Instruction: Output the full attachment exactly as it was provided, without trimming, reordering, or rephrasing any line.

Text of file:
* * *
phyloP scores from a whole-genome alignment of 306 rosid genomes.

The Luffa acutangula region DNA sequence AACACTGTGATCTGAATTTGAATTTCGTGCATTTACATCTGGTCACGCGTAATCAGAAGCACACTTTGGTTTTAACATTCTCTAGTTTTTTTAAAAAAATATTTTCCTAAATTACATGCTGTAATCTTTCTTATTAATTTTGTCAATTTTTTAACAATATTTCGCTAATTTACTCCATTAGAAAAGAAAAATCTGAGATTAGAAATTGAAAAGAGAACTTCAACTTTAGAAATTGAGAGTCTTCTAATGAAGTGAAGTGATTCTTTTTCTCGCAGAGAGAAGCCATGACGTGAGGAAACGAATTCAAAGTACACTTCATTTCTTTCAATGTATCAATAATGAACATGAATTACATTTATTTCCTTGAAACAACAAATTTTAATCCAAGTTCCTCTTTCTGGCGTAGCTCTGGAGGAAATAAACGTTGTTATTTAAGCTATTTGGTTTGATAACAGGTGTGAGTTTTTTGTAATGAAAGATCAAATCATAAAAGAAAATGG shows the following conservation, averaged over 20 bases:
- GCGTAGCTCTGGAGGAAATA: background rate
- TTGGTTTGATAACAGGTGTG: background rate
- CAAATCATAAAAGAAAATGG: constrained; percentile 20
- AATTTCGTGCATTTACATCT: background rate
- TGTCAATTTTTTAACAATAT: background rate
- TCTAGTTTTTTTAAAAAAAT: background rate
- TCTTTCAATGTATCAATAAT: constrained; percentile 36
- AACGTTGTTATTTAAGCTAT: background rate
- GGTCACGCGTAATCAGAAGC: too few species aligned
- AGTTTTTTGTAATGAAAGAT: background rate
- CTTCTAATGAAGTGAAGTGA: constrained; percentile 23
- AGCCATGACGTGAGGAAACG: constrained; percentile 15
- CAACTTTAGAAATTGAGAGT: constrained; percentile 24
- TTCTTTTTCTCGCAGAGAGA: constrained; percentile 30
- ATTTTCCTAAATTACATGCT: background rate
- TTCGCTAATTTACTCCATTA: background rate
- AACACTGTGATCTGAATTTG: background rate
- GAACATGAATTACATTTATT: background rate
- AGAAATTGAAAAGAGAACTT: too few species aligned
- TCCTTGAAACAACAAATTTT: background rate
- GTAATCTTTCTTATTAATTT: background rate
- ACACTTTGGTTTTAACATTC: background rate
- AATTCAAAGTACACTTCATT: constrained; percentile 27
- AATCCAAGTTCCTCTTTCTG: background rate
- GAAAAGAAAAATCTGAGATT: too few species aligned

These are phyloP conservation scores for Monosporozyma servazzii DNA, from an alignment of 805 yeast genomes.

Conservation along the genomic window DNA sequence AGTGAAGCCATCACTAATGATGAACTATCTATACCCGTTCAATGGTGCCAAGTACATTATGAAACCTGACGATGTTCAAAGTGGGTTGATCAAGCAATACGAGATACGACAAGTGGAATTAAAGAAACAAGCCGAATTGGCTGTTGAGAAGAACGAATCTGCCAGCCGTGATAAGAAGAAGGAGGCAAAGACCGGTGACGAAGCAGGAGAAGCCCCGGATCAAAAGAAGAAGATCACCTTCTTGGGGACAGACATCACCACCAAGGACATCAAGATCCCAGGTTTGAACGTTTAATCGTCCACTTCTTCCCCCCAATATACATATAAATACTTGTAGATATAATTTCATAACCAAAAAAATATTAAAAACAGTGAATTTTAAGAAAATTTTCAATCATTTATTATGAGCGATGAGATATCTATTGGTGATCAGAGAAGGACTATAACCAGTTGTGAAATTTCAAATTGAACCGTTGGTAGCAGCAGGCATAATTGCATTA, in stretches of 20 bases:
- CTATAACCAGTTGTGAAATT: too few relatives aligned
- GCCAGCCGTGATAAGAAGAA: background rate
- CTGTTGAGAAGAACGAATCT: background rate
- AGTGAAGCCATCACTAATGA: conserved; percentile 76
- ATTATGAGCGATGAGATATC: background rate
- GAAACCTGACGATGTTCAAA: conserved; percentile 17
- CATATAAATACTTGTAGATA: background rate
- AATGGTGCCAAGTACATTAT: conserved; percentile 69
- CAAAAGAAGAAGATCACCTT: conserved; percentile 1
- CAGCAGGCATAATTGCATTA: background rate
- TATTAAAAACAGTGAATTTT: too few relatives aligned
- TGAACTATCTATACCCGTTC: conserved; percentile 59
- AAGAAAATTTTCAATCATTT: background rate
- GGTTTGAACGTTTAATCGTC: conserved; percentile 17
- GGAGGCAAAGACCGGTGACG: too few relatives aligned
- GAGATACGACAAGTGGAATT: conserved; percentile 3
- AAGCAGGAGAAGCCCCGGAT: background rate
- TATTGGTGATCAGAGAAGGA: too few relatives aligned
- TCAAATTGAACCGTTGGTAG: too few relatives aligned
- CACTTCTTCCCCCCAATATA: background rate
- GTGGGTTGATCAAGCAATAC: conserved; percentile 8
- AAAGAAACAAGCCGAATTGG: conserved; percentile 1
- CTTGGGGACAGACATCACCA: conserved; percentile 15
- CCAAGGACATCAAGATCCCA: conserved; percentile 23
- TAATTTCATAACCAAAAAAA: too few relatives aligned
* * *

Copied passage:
phyloP scores from a whole-genome alignment of 306 rosid genomes.

The Luffa acutangula region DNA sequence AACACTGTGATCTGAATTTGAATTTCGTGCATTTACATCTGGTCACGCGTAATCAGAAGCACACTTTGGTTTTAACATTCTCTAGTTTTTTTAAAAAAATATTTTCCTAAATTACATGCTGTAATCTTTCTTATTAATTTTGTCAATTTTTTAACAATATTTCGCTAATTTACTCCATTAGAAAAGAAAAATCTGAGATTAGAAATTGAAAAGAGAACTTCAACTTTAGAAATTGAGAGTCTTCTAATGAAGTGAAGTGATTCTTTTTCTCGCAGAGAGAAGCCATGACGTGAGGAAACGAATTCAAAGTACACTTCATTTCTTTCAATGTATCAATAATGAACATGAATTACATTTATTTCCTTGAAACAACAAATTTTAATCCAAGTTCCTCTTTCTGGCGTAGCTCTGGAGGAAATAAACGTTGTTATTTAAGCTATTTGGTTTGATAACAGGTGTGAGTTTTTTGTAATGAAAGATCAAATCATAAAAGAAAATGG shows the following conservation, averaged over 20 bases:
- GCGTAGCTCTGGAGGAAATA: background rate
- TTGGTTTGATAACAGGTGTG: background rate
- CAAATCATAAAAGAAAATGG: constrained; percentile 20
- AATTTCGTGCATTTACATCT: background rate
- TGTCAATTTTTTAACAATAT: background rate
- TCTAGTTTTTTTAAAAAAAT: background rate
- TCTTTCAATGTATCAATAAT: constrained; percentile 36
- AACGTTGTTATTTAAGCTAT: background rate
- GGTCACGCGTAATCAGAAGC: too few species aligned
- AGTTTTTTGTAATGAAAGAT: background rate
- CTTCTAATGAAGTGAAGTGA: constrained; percentile 23
- AGCCATGACGTGAGGAAACG: constrained; percentile 15
- CAACTTTAGAAATTGAGAGT: constrained; percentile 24
- TTCTTTTTCTCGCAGAGAGA: constrained; percentile 30
- ATTTTCCTAAATTACATGCT: background rate
- TTCGCTAATTTACTCCATTA: background rate
- AACACTGTGATCTGAATTTG: background rate
- GAACATGAATTACATTTATT: background rate
- AGAAATTGAAAAGAGAACTT: too few species aligned
- TCCTTGAAACAACAAATTTT: background rate
- GTAATCTTTCTTATTAATTT: background rate
- ACACTTTGGTTTTAACATTC: background rate
- AATTCAAAGTACACTTCATT: constrained; percentile 27
- AATCCAAGTTCCTCTTTCTG: background rate
- GAAAAGAAAAATCTGAGATT: too few species aligned

These are phyloP conservation scores for Monosporozyma servazzii DNA, from an alignment of 805 yeast genomes.

Conservation along the genomic window DNA sequence AGTGAAGCCATCACTAATGATGAACTATCTATACCCGTTCAATGGTGCCAAGTACATTATGAAACCTGACGATGTTCAAAGTGGGTTGATCAAGCAATACGAGATACGACAAGTGGAATTAAAGAAACAAGCCGAATTGGCTGTTGAGAAGAACGAATCTGCCAGCCGTGATAAGAAGAAGGAGGCAAAGACCGGTGACGAAGCAGGAGAAGCCCCGGATCAAAAGAAGAAGATCACCTTCTTGGGGACAGACATCACCACCAAGGACATCAAGATCCCAGGTTTGAACGTTTAATCGTCCACTTCTTCCCCCCAATATACATATAAATACTTGTAGATATAATTTCATAACCAAAAAAATATTAAAAACAGTGAATTTTAAGAAAATTTTCAATCATTTATTATGAGCGATGAGATATCTATTGGTGATCAGAGAAGGACTATAACCAGTTGTGAAATTTCAAATTGAACCGTTGGTAGCAGCAGGCATAATTGCATTA, in stretches of 20 bases:
- CTATAACCAGTTGTGAAATT: too few relatives aligned
- GCCAGCCGTGATAAGAAGAA: background rate
- CTGTTGAGAAGAACGAATCT: background rate
- AGTGAAGCCATCACTAATGA: conserved; percentile 76
- ATTATGAGCGATGAGATATC: background rate
- GAAACCTGACGATGTTCAAA: conserved; percentile 17
- CATATAAATACTTGTAGATA: background rate
- AATGGTGCCAAGTACATTAT: conserved; percentile 69
- CAAAAGAAGAAGATCACCTT: conserved; percentile 1
- CAGCAGGCATAATTGCATTA: background rate
- TATTAAAAACAGTGAATTTT: too few relatives aligned
- TGAACTATCTATACCCGTTC: conserved; percentile 59
- AAGAAAATTTTCAATCATTT: background rate
- GGTTTGAACGTTTAATCGTC: conserved; percentile 17
- GGAGGCAAAGACCGGTGACG: too few relatives aligned
- GAGATACGACAAGTGGAATT: conserved; percentile 3
- AAGCAGGAGAAGCCCCGGAT: background rate
- TATTGGTGATCAGAGAAGGA: too few relatives aligned
- TCAAATTGAACCGTTGGTAG: too few relatives aligned
- CACTTCTTCCCCCCAATATA: background rate
- GTGGGTTGATCAAGCAATAC: conserved; percentile 8
- AAAGAAACAAGCCGAATTGG: conserved; percentile 1
- CTTGGGGACAGACATCACCA: conserved; percentile 15
- CCAAGGACATCAAGATCCCA: conserved; percentile 23
- TAATTTCATAACCAAAAAAA: too few relatives aligned